Andre Norton’s Star Born was originally published in 1957. In 2013 it was combined with the related prequel The Stars are Ours and released as Baen’s Star Flight omnibus. Now Tantor Media has published Star Flight in audio format with excellent narration by Ryan Burke. You don’t need to read The Stars are Ours before reading Star Born, but it adds some nice context and, if you purchase the cost-effective omnibus edition (I recommend the audio version!), it kind of makes sense to do so.
In the prequel The Stars are Ours, we watched scientists build spaceships and escape the totalitarian global government of Earth. One ship landed on a planet the settlers named Astra and now, generations later, we meet the humans who’ve evolved in this new environment. They’ve developed ways to communicate, sometimes telepathically, with the native species of Astra. They have formed peaceful alliances with the natives, but a threat remains. There is another humanoid species on Astra. According to the natives, those people are xenophobic and brutal. They have left evidence of their existence but who they are, where they came from, and where they are now is a mystery.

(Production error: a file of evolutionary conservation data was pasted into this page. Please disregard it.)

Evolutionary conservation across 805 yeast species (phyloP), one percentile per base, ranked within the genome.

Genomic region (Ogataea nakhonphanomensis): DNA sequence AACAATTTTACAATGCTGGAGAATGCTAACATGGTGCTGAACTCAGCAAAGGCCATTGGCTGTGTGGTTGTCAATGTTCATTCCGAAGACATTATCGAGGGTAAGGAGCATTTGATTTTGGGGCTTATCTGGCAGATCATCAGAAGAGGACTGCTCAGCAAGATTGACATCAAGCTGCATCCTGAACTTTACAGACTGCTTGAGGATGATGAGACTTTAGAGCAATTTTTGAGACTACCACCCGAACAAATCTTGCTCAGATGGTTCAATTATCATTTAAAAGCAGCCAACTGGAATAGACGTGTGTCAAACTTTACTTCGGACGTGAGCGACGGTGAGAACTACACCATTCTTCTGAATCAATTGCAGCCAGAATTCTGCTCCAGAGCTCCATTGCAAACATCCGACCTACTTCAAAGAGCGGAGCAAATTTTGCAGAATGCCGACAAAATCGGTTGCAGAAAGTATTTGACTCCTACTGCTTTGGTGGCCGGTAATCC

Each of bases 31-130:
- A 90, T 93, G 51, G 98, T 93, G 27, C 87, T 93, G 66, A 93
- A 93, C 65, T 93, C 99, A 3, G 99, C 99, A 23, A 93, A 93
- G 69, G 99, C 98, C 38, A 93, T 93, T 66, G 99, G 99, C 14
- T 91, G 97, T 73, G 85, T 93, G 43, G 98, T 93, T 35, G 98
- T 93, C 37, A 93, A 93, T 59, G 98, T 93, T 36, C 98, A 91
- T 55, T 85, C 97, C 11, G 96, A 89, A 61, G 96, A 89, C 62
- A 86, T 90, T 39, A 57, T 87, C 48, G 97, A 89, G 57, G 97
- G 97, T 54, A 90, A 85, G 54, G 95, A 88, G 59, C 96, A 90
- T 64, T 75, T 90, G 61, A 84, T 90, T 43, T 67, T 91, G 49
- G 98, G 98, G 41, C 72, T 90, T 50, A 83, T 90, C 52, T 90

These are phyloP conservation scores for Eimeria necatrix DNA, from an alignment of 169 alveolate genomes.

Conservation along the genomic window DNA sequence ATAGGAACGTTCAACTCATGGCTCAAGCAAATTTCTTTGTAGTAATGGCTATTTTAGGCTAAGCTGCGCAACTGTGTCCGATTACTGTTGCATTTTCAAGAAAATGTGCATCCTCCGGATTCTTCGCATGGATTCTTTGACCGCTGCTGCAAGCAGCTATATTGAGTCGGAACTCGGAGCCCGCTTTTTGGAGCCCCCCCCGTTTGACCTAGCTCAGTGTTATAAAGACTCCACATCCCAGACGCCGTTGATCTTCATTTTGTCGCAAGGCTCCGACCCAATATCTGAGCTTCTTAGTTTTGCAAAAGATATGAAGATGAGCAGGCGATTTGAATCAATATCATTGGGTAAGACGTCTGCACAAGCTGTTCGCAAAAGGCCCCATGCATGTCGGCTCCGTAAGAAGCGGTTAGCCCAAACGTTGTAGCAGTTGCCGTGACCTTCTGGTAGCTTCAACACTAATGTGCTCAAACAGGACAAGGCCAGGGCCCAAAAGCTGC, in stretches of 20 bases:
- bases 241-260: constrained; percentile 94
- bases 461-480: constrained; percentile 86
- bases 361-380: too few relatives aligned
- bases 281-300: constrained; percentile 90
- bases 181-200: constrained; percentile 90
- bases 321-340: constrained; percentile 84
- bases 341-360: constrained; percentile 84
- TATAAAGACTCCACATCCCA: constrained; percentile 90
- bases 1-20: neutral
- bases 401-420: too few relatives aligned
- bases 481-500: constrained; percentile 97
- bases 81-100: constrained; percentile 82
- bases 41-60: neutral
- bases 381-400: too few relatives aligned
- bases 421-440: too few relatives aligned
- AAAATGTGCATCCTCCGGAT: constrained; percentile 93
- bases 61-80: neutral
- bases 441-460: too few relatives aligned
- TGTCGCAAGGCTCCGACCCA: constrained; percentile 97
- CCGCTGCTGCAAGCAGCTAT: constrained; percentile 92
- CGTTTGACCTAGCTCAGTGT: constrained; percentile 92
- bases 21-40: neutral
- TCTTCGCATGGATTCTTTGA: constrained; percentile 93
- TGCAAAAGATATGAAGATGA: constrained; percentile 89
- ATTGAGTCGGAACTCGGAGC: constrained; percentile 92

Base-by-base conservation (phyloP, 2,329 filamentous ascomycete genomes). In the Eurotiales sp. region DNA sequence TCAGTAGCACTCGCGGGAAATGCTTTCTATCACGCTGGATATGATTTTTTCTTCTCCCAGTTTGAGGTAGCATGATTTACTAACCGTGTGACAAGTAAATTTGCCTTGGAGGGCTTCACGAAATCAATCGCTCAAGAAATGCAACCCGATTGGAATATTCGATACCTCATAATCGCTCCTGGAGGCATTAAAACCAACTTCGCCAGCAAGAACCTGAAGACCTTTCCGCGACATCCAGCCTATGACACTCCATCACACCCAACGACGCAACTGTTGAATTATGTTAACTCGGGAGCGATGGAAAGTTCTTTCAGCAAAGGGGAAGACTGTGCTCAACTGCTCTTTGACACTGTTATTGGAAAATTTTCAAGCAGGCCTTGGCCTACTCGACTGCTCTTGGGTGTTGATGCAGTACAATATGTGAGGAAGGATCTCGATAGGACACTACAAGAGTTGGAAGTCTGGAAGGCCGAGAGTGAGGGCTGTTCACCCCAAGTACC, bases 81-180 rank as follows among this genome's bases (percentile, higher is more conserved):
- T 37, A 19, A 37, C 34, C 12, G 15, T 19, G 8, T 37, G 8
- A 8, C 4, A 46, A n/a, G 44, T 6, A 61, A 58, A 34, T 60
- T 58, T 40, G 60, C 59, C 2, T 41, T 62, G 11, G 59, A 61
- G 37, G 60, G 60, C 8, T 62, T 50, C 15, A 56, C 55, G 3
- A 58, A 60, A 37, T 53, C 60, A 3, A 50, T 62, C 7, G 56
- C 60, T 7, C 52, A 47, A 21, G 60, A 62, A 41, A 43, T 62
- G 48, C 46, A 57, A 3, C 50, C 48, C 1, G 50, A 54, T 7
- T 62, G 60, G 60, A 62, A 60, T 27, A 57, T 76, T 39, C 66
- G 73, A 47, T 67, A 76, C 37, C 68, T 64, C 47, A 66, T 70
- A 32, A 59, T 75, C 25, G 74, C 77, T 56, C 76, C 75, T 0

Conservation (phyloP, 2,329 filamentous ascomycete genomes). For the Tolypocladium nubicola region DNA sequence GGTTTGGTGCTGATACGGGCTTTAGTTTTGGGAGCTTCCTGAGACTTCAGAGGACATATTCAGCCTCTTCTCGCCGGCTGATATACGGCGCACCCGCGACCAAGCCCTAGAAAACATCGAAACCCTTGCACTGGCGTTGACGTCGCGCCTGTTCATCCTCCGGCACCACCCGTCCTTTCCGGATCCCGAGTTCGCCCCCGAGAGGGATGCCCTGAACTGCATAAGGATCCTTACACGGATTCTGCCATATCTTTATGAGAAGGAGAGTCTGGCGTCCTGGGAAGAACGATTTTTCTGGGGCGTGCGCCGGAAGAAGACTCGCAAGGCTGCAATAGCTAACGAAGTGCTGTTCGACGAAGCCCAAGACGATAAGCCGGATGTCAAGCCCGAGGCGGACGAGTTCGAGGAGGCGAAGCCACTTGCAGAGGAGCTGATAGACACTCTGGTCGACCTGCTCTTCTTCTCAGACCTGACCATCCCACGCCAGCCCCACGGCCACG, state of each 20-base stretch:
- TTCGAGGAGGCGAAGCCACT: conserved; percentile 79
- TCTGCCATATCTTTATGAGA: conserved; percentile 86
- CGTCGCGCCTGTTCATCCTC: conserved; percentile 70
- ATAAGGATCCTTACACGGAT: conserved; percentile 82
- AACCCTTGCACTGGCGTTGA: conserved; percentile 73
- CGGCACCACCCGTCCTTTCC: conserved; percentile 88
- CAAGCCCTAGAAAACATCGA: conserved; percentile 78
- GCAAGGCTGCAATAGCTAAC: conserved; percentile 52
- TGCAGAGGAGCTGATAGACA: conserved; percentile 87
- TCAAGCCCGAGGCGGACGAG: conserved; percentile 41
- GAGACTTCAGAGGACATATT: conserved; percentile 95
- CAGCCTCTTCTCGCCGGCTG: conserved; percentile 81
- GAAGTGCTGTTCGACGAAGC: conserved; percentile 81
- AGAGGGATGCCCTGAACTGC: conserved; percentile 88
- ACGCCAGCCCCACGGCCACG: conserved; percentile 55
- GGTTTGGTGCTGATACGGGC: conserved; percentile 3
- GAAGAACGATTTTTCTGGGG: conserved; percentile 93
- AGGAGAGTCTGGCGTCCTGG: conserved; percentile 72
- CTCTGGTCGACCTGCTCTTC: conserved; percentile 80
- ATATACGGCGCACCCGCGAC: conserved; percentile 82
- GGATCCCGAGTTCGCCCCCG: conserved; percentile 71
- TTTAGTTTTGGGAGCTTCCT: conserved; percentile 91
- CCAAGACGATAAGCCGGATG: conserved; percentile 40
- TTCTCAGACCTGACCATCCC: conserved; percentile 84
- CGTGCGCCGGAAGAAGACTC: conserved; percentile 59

Astra is still being explored and charted by the humans from Earth. Young men are required as a rite of passage to make an exploratory trip which will add to the maps. Dalgard, a descendent of Dard Nordis (the hero of The Stars are Ours), is exploring some ancient ruins for this purpose when he is surprised to see a spaceship fly overhead. It contains explorers from Earth who are unaware that they are not the first humans to arrive on Astra. Raf Kurbi, a pilot, is one of these new humans who is sent down to Astra to see what’s up. Now there are three humanoid groups all in the same place and, of course, conflict ensues. We get the story from the perspectives of Dalgard and Raf who must discover whether they should be friends or enemies.
Star Born is one of Andre Norton’s more exciting adventures. The characters are likable (though, sadly, all male), it’s fun to explore Astra, the pace is steady, there’s an interesting mystery to solve, and the ending is intriguingly open-ended. As with so many of her stories, though, Star Born will be most appealing to a younger audience. The story is simple, linear, and easily digested. Norton gives a warning about prejudice, but other than that, there’s not much to think on here, and certainly nothing to challenge the reader.